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Electricity and Magnetism

  1. Dec 9, 2004 #1
    I have a huge problem to work out..

    but first, i cant find the equations for

    (1) electrostatic potential of the center of a square (a charged particle at each vertice)


    (2) the magnitude of electric field at the center of the same square.

    These are both questions to two arrangements, one with positive and negative particles at opposite ends, and arrangement 2 with both negative on right vertices and both positive on left vertices..

  2. jcsd
  3. Dec 9, 2004 #2

    Doc Al

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    Staff: Mentor

    Figure it out for yourself. It's not so hard:
    (1) The potential at a distance r from a point charge is [itex]kq/r[/itex]. It's a scalar, so just add up the contributions from each charge.
    (2) The field at a distance r from a point charge is [itex]kq/r^2[/itex]. This is a vector directed radially outward (from a positive charge). Add up the contributions from each charge (but remember they are vectors).
  4. Dec 9, 2004 #3
    so let me get this straight...sorry if this isnt a hard question to you, but we are just learning this..

    for (1) in the situation where positives are at opposite vertices as well as negatives are at opposite vertices...the equation would be 4(9*10^9)(Q/(root2)s/2)? (with side s and charge +/-Q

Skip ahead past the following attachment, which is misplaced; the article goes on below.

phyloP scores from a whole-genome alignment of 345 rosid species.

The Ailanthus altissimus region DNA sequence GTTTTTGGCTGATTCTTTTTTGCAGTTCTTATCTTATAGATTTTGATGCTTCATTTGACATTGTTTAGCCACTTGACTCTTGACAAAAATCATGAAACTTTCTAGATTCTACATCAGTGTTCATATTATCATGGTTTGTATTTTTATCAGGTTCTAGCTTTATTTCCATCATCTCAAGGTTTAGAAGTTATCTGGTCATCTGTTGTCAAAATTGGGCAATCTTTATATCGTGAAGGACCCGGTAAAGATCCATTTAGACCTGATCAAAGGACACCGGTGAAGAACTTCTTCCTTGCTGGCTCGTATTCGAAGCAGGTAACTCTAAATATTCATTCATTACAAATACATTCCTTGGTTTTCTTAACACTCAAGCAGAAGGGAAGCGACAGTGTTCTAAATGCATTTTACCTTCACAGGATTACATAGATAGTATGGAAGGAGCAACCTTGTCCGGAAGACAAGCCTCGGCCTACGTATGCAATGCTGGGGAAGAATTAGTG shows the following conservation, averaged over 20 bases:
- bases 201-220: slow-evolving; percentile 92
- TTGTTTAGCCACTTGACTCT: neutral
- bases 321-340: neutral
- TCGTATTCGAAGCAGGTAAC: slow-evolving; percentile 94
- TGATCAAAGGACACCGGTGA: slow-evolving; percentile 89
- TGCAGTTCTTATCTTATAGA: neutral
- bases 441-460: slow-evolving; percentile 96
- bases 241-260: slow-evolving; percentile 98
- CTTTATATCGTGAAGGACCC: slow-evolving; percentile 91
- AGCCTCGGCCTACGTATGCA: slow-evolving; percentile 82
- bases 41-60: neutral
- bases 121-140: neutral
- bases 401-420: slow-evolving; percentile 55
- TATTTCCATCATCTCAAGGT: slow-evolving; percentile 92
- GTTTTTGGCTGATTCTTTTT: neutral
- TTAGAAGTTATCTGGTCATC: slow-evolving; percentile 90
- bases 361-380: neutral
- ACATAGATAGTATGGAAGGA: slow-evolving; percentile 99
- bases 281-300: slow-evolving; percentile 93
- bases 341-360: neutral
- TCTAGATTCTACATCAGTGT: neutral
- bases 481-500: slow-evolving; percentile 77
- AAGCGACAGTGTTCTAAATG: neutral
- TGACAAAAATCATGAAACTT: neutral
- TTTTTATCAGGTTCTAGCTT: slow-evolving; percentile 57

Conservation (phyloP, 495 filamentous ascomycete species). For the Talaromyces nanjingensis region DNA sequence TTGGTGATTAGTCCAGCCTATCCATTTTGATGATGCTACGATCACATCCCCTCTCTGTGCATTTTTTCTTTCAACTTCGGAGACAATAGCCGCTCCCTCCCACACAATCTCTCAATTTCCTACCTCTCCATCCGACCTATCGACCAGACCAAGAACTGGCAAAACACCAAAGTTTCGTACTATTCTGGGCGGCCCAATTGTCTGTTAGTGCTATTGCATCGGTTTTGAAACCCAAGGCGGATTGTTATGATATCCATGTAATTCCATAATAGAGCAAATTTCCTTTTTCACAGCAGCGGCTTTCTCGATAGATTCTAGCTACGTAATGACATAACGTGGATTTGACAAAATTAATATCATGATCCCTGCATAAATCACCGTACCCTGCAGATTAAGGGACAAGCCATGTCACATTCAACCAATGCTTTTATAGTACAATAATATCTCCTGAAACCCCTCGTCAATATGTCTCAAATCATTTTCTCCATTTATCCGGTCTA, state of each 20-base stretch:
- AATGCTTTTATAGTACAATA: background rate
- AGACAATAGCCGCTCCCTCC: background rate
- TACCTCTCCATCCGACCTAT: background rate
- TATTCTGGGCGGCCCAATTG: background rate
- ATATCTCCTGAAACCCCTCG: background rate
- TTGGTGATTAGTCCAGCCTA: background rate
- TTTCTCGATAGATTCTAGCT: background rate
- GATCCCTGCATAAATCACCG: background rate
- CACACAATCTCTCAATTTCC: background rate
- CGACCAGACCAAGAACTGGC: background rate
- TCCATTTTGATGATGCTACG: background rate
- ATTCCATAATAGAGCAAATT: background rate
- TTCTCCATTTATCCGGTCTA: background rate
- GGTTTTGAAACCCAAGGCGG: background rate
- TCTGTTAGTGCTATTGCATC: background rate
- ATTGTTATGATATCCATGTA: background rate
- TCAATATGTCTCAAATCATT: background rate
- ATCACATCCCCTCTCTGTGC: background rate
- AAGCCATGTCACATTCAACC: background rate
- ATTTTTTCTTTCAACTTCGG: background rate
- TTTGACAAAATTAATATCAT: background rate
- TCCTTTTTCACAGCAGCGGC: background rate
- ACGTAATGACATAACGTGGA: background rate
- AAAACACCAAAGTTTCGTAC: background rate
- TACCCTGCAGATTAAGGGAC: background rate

for (2) in the same situation..it would be (9*10^9)(-Q/(root2)s/2) + (9*10^9)(-Q/(root2)s/2) - (9*10^9)(Q/(root2)s/2) - (9*10^9)(Q/(root2)s/2)?
    Last edited: Dec 9, 2004
  5. Dec 9, 2004 #4


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    For (2) u can't add the contributions as if they were scalars.U have to add vectors.Make the correct picture in which draw every force.Project every force upon 2 perpendicular axes (parallel with the sides of the square) and add algebraically the projections which can be taken as scalars.
    Geometry in electrostatics is essential.U should be getting factors with sine and cosine of pi/4.
  6. Dec 9, 2004 #5
    i know this is aggravating for you, but how would u add up 4 vectors? Do you mean make 4 triangles with the square and make the forces on one axis and add/subtract?

    (and are the -Q's going toward P with the +Q's going away from P?)
    Last edited: Dec 9, 2004
  7. Dec 9, 2004 #6
    ok i think i know what you mean...but check me

    the top right force for instance (-Q) would be made the top vertice of a triangle. You would do cospi/4 (45 deg) x the hypotenuse force to get the x-axis force??
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